Temptation Thoughts

Read 1 Corinthians 10:13 and 2 Samuel 11.

I think every time I read this passage I grow more perplexed by how all these events unfolded. Was Bathsheba purposefully bathing in David’s line of sight? Was she innocently relaxing after a long day, simply unaware of David’s gaze? Had David laid in waiting, anticipating Bathsheba to be on the roof where he could watch her? Or was it by happenstance that he just wandered into where he could catch a glimpse of her?

One of the reasons why we tend to feel that temptation is so difficult to overcome is because we don’t have a full grasp of the process we go through to get there. See, we often fall into the trap of believing that temptation into sin begins with action. The real process begins with a thought.

You see, the misbelief that the process of temptation begins with an action only sets us up for failure. We’ve already become so infatuated with the idea that not giving in doesn’t seem to be an option. If we identify the thought as the beginning of the process, we can defeat temptation before it grips us.

Our minds are incredible. It’s said that we can have up to 70,000 thoughts per day. How many of those are starting processes of temptation? And it doesn’t have to look like David’s. Maybe yours does. Or maybe it looks a little more like mine, in the temptation to compare myself to others.

Whatever your temptation is, the basic process is the same: your thoughts become your actions, which become habits, which then become behaviors, and eventually they become our way of living.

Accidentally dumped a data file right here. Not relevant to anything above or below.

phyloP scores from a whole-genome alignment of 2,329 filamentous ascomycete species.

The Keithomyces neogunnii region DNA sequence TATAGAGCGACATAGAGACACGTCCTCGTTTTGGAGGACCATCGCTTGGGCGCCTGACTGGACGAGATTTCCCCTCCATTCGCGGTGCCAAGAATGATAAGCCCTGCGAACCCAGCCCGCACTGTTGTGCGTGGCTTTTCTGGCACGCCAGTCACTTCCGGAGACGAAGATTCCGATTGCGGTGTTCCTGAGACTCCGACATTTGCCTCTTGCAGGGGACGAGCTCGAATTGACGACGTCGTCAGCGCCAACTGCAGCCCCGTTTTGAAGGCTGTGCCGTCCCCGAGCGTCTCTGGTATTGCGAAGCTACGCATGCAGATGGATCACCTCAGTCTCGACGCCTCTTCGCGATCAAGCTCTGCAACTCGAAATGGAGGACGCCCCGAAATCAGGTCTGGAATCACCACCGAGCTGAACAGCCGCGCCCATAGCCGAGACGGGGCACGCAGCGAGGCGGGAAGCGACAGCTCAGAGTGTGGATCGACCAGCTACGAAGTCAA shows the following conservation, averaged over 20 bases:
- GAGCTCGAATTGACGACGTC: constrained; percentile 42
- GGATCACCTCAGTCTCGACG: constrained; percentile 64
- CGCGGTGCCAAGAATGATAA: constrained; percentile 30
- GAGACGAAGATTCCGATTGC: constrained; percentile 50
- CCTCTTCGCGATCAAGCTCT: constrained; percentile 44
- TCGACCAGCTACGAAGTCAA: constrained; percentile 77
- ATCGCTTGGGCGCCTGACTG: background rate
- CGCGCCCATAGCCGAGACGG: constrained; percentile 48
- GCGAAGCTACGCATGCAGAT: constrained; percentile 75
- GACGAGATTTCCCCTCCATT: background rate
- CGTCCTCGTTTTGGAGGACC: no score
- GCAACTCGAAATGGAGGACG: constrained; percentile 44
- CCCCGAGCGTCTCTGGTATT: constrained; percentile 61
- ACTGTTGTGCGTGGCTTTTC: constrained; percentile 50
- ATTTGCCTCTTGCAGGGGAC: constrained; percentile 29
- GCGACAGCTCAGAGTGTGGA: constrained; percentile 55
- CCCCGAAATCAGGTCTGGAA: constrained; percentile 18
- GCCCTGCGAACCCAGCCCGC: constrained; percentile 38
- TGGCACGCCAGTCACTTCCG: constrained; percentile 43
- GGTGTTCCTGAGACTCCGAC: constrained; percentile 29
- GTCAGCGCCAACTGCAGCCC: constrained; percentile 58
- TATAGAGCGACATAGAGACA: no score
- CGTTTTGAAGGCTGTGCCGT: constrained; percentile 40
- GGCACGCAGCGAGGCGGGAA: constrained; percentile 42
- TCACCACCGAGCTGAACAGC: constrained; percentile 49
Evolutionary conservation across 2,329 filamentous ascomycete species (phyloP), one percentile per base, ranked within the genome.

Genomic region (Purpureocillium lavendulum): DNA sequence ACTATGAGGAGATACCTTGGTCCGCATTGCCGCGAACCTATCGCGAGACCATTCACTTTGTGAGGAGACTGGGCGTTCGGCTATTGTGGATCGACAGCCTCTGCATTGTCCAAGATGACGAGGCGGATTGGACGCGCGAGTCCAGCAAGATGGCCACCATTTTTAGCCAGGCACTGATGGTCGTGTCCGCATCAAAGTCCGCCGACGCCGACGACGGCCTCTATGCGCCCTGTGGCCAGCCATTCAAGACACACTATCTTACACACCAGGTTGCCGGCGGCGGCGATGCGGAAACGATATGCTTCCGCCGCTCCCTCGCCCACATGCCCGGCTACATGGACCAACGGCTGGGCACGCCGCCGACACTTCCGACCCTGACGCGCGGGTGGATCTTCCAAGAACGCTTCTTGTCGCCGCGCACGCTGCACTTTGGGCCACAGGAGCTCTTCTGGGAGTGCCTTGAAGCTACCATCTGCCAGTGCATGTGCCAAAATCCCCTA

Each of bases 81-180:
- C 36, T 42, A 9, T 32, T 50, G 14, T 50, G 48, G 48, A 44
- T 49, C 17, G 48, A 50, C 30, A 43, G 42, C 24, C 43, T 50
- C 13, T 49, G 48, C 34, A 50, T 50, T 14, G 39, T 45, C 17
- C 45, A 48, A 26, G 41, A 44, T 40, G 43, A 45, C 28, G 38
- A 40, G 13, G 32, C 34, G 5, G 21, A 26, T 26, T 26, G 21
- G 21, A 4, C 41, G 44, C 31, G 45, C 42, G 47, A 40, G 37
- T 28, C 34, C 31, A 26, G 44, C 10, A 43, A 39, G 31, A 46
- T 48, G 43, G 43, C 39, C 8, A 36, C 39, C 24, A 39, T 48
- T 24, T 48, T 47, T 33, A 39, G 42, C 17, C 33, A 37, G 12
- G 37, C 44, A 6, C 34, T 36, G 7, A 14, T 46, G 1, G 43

Thoughts > Actions > Habits > Behaviors > Lifestyle

Whatever led up to the situation, David had a choice when he saw Bathsheba bathing on the roof. He could allow the thought to fester in his mind and ultimately become an action, or he could combat the thought like the attack from the enemy that it is and turn away.

David’s sinful fall into temptation led him down a dark path of adultery and murder. I’m sure he never thought it would bring as much destruction as it did. But the entirety of his sin was displeasing to God, and it all began when David was exactly where he wasn’t supposed to be. When he was supposed to be at war, David stayed in Jerusalem. He was operating outside of his calling as king, and this was ultimately the beginning of his sin. We are the same way – when we operate outside of our calling, we are more susceptible to the enemy’s attempts to sway us into his will rather than the Father’s.

When we step outside of our calling, when our thoughts are not under control, when we don’t call the enemy’s plays like we see them – this is when we find ourselves, a lot like David, with the overwhelming feeling that there’s no way out.

I’ve come this far, I might as well…

The temptation is too strong; I can’t resist…

If nobody knows it’s not really that big of a deal…

Scripture tells us that we face no temptation that we aren’t capable of resisting. The bottom line is that God always provides an out to temptation. But we have to be on the lookout. The enemy is sneaky in his attempts to draw us in, and if we aren’t careful we will find ourselves further into the process than we ever thought we’d be.

If you find yourself in the process of temptation, just remember that Christ is our way out. Looking to him, you can find the strength for discipline, forgiveness, and redemption you need.

In Christ we have victory over the enemy. Every single time.

 

Abby Shrewsbury


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